Just when we thought 2017 has seen its share of ransomware attacks, yet another surfaced recently. Named BadRabbit, researchers have found out that it’s a rehash of NotPetya’s code. But thankfully has not been as effective as WannaCry or NotPetya. Among the affected, the most significant have been Ministry of Infrastructure, Ukraine, Odessa’s airport, Kiev’s subway and two other Russian media groups.
Resources suggest BadRabbit requests a ransom of .05 Bitcoin which roughly translates as $276 USD. Of the 15 countries which have been targeted so far, the most affected have been Russia, with 71 percent of detections observed, followed by Ukraine (14 percent) and Bulgaria (8 percent).
BadRabbit Used Russian-Based News Sites
Interfax and Fontanka, both Russian-based news websites, where used largely to spread the BadRabbit ransomware via what seems to be a watering hole attack. There were two goals behind the attack: 1) to collect money and 2) to disable the infected company’s operations. The injected malicious script prompted visitors to the website to download a fake Adobe Flash installer update. One executed, BadRabbit sets to work.
How Does BadRabbit Spread?
Having successfully infected a computer, BadRabbit goes on to infect other computers within the network by using a set of default login and password combinations used for lateral movement within the local network. It also makes use of Mimikatz, to extract other combinations used by the infected user.
Mimikatz exploits a process in Windows called LSASS (Local Security Authority Subsystem Service) which stores passwords used during various authentication sessions. It scans LSASS’ memory and collects various credential pairs and then dumps them out, which is then used by BadRabbit to encrypt remote shares and to spread to additional machines.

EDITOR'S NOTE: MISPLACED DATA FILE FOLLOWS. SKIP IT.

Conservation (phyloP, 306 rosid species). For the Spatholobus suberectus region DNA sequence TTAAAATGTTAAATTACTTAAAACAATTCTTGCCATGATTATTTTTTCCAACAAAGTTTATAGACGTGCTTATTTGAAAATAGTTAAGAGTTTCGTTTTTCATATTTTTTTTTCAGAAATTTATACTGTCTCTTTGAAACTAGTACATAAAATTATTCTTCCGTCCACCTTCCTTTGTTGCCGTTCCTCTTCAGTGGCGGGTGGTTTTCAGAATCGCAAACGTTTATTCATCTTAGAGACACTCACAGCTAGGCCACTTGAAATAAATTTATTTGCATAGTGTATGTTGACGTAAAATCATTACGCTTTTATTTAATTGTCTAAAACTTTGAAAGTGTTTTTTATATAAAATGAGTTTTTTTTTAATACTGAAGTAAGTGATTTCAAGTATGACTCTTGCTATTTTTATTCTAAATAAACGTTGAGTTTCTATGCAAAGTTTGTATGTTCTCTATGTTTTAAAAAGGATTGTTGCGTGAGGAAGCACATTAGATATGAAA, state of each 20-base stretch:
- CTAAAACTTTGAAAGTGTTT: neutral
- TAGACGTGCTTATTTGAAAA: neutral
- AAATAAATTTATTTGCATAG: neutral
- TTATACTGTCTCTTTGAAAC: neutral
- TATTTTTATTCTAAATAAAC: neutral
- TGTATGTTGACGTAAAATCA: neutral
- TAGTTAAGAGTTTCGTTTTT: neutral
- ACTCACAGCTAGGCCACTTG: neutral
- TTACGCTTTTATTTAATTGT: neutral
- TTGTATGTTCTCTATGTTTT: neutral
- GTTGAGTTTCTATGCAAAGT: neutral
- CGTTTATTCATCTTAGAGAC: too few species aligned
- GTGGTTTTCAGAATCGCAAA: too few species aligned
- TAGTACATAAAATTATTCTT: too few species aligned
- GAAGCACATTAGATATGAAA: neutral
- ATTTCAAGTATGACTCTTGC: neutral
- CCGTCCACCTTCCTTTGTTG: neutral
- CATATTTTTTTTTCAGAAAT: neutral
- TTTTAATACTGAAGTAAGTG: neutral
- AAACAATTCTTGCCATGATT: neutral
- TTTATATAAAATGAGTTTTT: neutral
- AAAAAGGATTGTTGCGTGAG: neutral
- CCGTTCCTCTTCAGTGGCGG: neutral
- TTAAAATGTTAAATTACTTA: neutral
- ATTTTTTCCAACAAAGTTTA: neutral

Preventing BadRabbit Ransomware Attack
If your Windows folder (c:\Windows\) contains a file named cscc.dat, then you are safe. If not, you can create this file by creating a text file and renaming it to cscc.dat and saving it in c:\Windows\ folder.
Additional security measures include:
Using Antivirus Package for Virus Protection: Comodo Free Antivirus does a great job of protecting your PC(s) virus protection. Although not effective against a ransomware this is a security precaution every PC user must take.
Keeping Your Software and Systems Up-to-Date: This can be done manually or in case you are running an enterprise, then by using Comodo Patch Management software, which allows system administrators to roll out security fixes in a systematic and timely fashion.
Using Endpoint Security Software: Way better than the above two options. And definitely a must-have if you have a network. Comodo Endpoint Protection is something which you can consider. Pretty effective against combating ransomware.
Taking General Precautions: Stay away from shady websites, exercise caution while downloading stuff, do not open any suspicious links or attachments from unknown senders and other similar stuff which can get your system infected. Be a cautious internet user, not a gullible one.
Our Comodo One group of products which offers services like Patch Management, Remote Monitoring and Management (for free) and other IT security essentials can be of great help to you if you wish to protect your networks from ransomware attacks like BadRabbit, Petya or Not-Petya and the likes of others as well.